Published Apr 21, 2014The proper name Aurvandil is proto-Germanic and means "luminous wanderer"; it is usually a reference to the North Star, and several mythological figures related to that celestial body's origin story have also borne the name (like the Norse giant Aurvandil, whose toe froze while carrying Thor across a river; in gratitude, the thunder god placed his digit in the heavens and it became the North Star). The French black metal band who have adopted the moniker seemed up to the task of living up to the rich history of their namesake; their 2011 debut full-length, Yearning, was a lovely and luminous offering, full of plaintive guitar passages, delicate tones and sophisticated emotional explorations.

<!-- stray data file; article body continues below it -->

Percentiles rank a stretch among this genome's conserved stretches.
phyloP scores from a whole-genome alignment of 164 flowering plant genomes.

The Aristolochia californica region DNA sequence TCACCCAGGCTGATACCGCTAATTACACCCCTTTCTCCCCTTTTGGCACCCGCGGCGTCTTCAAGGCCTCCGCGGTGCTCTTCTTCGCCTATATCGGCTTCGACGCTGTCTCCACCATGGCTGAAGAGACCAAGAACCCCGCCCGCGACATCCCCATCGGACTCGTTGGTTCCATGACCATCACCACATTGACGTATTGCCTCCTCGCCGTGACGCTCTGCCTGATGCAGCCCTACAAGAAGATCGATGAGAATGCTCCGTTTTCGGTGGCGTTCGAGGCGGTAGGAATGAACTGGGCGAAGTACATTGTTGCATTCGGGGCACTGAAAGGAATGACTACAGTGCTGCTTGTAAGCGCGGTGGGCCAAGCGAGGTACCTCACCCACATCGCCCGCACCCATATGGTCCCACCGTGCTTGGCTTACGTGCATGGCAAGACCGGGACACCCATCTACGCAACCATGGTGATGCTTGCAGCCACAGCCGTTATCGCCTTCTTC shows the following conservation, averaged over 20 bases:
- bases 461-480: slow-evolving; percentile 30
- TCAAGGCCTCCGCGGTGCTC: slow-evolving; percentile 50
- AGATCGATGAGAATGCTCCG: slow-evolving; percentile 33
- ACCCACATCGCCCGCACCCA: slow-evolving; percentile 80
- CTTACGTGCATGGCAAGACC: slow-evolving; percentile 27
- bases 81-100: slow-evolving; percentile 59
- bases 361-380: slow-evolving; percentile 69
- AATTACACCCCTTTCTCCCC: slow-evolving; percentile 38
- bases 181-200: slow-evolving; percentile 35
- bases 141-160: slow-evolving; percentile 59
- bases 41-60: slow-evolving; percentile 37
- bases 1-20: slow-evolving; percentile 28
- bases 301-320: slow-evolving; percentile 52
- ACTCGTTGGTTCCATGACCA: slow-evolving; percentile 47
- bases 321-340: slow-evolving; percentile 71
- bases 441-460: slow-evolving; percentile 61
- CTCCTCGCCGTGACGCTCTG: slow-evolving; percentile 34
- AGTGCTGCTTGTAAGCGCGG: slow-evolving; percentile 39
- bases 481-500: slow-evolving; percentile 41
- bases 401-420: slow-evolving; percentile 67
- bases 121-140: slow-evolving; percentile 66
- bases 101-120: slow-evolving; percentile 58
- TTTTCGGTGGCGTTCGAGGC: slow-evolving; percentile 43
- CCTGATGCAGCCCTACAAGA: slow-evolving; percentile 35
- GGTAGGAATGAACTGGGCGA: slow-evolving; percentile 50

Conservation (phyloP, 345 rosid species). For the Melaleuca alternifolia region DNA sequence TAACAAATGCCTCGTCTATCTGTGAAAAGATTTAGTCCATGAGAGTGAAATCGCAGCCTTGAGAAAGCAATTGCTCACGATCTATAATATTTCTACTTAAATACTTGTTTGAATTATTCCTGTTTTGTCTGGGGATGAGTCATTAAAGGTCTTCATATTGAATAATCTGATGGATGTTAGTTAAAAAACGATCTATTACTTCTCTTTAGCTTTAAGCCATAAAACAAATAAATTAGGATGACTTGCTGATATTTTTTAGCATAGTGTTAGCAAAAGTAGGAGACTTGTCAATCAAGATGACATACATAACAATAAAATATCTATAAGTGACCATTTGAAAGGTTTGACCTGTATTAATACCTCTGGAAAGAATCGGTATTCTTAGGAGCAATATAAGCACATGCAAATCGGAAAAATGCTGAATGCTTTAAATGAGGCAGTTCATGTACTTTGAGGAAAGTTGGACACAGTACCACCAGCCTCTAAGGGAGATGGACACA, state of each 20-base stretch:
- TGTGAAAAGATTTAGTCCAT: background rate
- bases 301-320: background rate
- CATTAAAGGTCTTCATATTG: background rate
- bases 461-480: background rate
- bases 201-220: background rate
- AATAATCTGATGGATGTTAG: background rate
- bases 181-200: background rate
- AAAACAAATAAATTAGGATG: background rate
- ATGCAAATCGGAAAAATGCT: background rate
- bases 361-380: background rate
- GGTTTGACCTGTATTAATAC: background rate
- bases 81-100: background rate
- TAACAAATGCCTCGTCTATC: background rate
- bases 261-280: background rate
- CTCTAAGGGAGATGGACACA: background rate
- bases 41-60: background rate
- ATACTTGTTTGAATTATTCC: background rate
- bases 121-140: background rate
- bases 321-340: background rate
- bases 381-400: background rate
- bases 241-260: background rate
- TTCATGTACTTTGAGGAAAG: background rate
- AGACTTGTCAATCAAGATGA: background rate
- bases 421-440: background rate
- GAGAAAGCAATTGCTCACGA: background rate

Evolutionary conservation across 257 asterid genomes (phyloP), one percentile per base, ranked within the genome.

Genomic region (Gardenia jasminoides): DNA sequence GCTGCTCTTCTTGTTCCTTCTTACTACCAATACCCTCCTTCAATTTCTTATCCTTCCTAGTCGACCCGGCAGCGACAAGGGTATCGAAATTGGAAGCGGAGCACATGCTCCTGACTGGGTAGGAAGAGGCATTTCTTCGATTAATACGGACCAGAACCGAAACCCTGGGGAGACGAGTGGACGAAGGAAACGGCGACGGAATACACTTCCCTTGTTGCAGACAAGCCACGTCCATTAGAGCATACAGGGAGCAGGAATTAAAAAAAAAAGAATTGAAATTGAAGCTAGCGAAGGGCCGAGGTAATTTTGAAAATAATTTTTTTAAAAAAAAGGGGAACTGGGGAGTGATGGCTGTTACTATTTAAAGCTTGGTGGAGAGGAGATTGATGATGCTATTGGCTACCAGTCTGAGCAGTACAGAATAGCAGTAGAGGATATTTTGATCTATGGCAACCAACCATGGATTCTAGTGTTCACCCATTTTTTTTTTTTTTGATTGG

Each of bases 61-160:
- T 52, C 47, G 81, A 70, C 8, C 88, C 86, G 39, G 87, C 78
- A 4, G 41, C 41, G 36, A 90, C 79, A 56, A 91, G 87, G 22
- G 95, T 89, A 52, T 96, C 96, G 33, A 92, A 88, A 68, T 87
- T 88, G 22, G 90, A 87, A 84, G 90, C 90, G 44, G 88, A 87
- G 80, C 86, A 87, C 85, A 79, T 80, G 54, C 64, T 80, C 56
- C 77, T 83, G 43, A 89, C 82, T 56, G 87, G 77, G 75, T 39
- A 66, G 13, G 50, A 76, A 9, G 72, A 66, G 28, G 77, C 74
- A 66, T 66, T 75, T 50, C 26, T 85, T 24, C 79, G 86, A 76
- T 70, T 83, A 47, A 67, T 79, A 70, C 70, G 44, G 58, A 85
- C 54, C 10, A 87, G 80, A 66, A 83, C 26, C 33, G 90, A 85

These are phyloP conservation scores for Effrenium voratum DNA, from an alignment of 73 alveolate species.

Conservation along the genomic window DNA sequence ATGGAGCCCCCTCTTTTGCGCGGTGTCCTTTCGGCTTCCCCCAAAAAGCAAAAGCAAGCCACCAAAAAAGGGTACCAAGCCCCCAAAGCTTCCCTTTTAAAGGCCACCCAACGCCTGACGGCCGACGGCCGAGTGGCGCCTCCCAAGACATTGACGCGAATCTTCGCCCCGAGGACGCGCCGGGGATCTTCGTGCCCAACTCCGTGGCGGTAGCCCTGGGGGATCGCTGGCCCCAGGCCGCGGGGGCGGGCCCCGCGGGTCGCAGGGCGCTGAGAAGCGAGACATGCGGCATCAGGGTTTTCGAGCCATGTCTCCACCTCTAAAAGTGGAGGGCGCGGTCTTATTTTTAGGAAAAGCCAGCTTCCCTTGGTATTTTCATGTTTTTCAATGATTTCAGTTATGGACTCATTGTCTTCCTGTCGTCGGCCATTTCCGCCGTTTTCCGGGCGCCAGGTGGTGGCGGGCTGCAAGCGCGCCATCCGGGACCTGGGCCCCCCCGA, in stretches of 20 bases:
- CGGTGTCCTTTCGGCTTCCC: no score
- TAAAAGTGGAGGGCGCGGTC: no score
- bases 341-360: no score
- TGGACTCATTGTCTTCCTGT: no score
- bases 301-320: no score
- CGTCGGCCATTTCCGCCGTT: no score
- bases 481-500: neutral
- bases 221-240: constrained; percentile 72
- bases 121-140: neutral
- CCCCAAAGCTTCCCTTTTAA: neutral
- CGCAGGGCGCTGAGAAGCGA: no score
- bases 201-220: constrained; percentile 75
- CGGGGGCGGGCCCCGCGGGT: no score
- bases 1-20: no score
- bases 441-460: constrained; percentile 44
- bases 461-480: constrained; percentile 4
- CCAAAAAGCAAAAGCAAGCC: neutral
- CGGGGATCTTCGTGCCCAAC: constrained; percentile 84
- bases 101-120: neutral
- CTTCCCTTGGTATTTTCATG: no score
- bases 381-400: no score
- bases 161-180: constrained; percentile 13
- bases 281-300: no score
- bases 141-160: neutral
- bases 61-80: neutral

Unfortunately, their follow-up, Thrones, is a significant step back. Gone is the shivering clarity and tenderness of Yearning, replaced with drab, traditional black metal production and a swallowed, sulky vocal style. None of the record's four tracks run less than 12 minutes, and often become unwieldy and feel overdrawn; the melodies wander and become muddied, done no favours by the wallowing moodiness of the tone.
Aurvandil are at their best when they embrace the light, the plaint, the verdant and fresh; this foray back into traditional, Scandinavian black metal does not suit them. (Eisenwald)